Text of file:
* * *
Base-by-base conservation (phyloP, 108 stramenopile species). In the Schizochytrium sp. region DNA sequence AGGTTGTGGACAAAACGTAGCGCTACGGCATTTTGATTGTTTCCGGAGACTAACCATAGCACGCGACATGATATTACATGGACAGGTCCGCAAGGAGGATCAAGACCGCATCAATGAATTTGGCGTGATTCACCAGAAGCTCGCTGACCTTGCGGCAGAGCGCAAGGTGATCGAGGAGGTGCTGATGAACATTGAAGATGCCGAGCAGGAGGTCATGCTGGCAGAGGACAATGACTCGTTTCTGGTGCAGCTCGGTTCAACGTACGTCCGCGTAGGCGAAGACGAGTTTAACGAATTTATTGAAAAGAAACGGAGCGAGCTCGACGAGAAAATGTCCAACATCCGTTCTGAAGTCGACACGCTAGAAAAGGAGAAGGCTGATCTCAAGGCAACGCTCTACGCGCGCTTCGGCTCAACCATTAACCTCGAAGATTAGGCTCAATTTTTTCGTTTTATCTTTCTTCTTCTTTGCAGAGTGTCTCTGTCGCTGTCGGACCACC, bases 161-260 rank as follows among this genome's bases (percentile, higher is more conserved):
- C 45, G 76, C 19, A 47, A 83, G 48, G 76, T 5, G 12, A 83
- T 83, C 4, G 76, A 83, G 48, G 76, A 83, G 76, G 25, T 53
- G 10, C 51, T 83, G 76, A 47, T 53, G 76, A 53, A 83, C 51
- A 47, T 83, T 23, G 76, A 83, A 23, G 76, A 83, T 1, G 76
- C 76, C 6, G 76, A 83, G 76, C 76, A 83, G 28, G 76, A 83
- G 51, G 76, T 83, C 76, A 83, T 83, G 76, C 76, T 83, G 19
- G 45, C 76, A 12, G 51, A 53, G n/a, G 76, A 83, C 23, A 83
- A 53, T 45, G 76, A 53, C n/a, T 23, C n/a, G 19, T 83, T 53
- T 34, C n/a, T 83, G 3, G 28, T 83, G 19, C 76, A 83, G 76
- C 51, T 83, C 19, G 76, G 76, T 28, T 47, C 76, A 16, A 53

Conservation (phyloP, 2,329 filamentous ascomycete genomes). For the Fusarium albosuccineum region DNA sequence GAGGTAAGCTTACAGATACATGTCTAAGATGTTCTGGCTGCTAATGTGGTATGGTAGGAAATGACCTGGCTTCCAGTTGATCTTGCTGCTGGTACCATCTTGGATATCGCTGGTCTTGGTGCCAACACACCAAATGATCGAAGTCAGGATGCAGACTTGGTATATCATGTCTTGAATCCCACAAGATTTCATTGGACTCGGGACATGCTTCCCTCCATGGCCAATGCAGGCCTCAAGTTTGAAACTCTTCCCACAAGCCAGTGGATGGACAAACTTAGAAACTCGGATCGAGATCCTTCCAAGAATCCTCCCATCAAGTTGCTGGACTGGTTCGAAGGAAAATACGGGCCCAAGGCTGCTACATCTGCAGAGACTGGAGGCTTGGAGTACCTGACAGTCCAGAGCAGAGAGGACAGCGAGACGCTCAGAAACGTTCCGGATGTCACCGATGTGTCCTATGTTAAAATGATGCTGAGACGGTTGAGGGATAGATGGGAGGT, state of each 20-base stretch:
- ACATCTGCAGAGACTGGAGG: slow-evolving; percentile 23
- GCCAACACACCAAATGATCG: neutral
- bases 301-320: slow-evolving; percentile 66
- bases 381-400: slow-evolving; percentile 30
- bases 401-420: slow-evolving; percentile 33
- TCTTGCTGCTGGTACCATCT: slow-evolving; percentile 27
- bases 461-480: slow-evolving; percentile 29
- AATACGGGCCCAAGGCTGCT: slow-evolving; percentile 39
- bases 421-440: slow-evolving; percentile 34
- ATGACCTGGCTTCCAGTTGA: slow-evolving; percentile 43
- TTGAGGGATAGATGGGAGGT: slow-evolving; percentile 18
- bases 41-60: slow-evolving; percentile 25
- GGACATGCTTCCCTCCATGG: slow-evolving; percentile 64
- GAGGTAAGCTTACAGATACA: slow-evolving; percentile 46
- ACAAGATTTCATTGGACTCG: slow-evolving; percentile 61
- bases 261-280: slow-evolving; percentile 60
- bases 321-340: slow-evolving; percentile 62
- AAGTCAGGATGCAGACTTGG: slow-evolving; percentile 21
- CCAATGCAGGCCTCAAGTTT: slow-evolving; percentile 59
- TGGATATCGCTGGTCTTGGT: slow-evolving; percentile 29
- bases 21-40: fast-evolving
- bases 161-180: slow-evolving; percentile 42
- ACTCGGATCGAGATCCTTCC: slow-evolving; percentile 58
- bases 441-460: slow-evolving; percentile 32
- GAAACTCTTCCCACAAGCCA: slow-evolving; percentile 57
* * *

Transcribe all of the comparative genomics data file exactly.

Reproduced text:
Base-by-base conservation (phyloP, 108 stramenopile species). In the Schizochytrium sp. region DNA sequence AGGTTGTGGACAAAACGTAGCGCTACGGCATTTTGATTGTTTCCGGAGACTAACCATAGCACGCGACATGATATTACATGGACAGGTCCGCAAGGAGGATCAAGACCGCATCAATGAATTTGGCGTGATTCACCAGAAGCTCGCTGACCTTGCGGCAGAGCGCAAGGTGATCGAGGAGGTGCTGATGAACATTGAAGATGCCGAGCAGGAGGTCATGCTGGCAGAGGACAATGACTCGTTTCTGGTGCAGCTCGGTTCAACGTACGTCCGCGTAGGCGAAGACGAGTTTAACGAATTTATTGAAAAGAAACGGAGCGAGCTCGACGAGAAAATGTCCAACATCCGTTCTGAAGTCGACACGCTAGAAAAGGAGAAGGCTGATCTCAAGGCAACGCTCTACGCGCGCTTCGGCTCAACCATTAACCTCGAAGATTAGGCTCAATTTTTTCGTTTTATCTTTCTTCTTCTTTGCAGAGTGTCTCTGTCGCTGTCGGACCACC, bases 161-260 rank as follows among this genome's bases (percentile, higher is more conserved):
- C 45, G 76, C 19, A 47, A 83, G 48, G 76, T 5, G 12, A 83
- T 83, C 4, G 76, A 83, G 48, G 76, A 83, G 76, G 25, T 53
- G 10, C 51, T 83, G 76, A 47, T 53, G 76, A 53, A 83, C 51
- A 47, T 83, T 23, G 76, A 83, A 23, G 76, A 83, T 1, G 76
- C 76, C 6, G 76, A 83, G 76, C 76, A 83, G 28, G 76, A 83
- G 51, G 76, T 83, C 76, A 83, T 83, G 76, C 76, T 83, G 19
- G 45, C 76, A 12, G 51, A 53, G n/a, G 76, A 83, C 23, A 83
- A 53, T 45, G 76, A 53, C n/a, T 23, C n/a, G 19, T 83, T 53
- T 34, C n/a, T 83, G 3, G 28, T 83, G 19, C 76, A 83, G 76
- C 51, T 83, C 19, G 76, G 76, T 28, T 47, C 76, A 16, A 53

Conservation (phyloP, 2,329 filamentous ascomycete genomes). For the Fusarium albosuccineum region DNA sequence GAGGTAAGCTTACAGATACATGTCTAAGATGTTCTGGCTGCTAATGTGGTATGGTAGGAAATGACCTGGCTTCCAGTTGATCTTGCTGCTGGTACCATCTTGGATATCGCTGGTCTTGGTGCCAACACACCAAATGATCGAAGTCAGGATGCAGACTTGGTATATCATGTCTTGAATCCCACAAGATTTCATTGGACTCGGGACATGCTTCCCTCCATGGCCAATGCAGGCCTCAAGTTTGAAACTCTTCCCACAAGCCAGTGGATGGACAAACTTAGAAACTCGGATCGAGATCCTTCCAAGAATCCTCCCATCAAGTTGCTGGACTGGTTCGAAGGAAAATACGGGCCCAAGGCTGCTACATCTGCAGAGACTGGAGGCTTGGAGTACCTGACAGTCCAGAGCAGAGAGGACAGCGAGACGCTCAGAAACGTTCCGGATGTCACCGATGTGTCCTATGTTAAAATGATGCTGAGACGGTTGAGGGATAGATGGGAGGT, state of each 20-base stretch:
- ACATCTGCAGAGACTGGAGG: slow-evolving; percentile 23
- GCCAACACACCAAATGATCG: neutral
- bases 301-320: slow-evolving; percentile 66
- bases 381-400: slow-evolving; percentile 30
- bases 401-420: slow-evolving; percentile 33
- TCTTGCTGCTGGTACCATCT: slow-evolving; percentile 27
- bases 461-480: slow-evolving; percentile 29
- AATACGGGCCCAAGGCTGCT: slow-evolving; percentile 39
- bases 421-440: slow-evolving; percentile 34
- ATGACCTGGCTTCCAGTTGA: slow-evolving; percentile 43
- TTGAGGGATAGATGGGAGGT: slow-evolving; percentile 18
- bases 41-60: slow-evolving; percentile 25
- GGACATGCTTCCCTCCATGG: slow-evolving; percentile 64
- GAGGTAAGCTTACAGATACA: slow-evolving; percentile 46
- ACAAGATTTCATTGGACTCG: slow-evolving; percentile 61
- bases 261-280: slow-evolving; percentile 60
- bases 321-340: slow-evolving; percentile 62
- AAGTCAGGATGCAGACTTGG: slow-evolving; percentile 21
- CCAATGCAGGCCTCAAGTTT: slow-evolving; percentile 59
- TGGATATCGCTGGTCTTGGT: slow-evolving; percentile 29
- bases 21-40: fast-evolving
- bases 161-180: slow-evolving; percentile 42
- ACTCGGATCGAGATCCTTCC: slow-evolving; percentile 58
- bases 441-460: slow-evolving; percentile 32
- GAAACTCTTCCCACAAGCCA: slow-evolving; percentile 57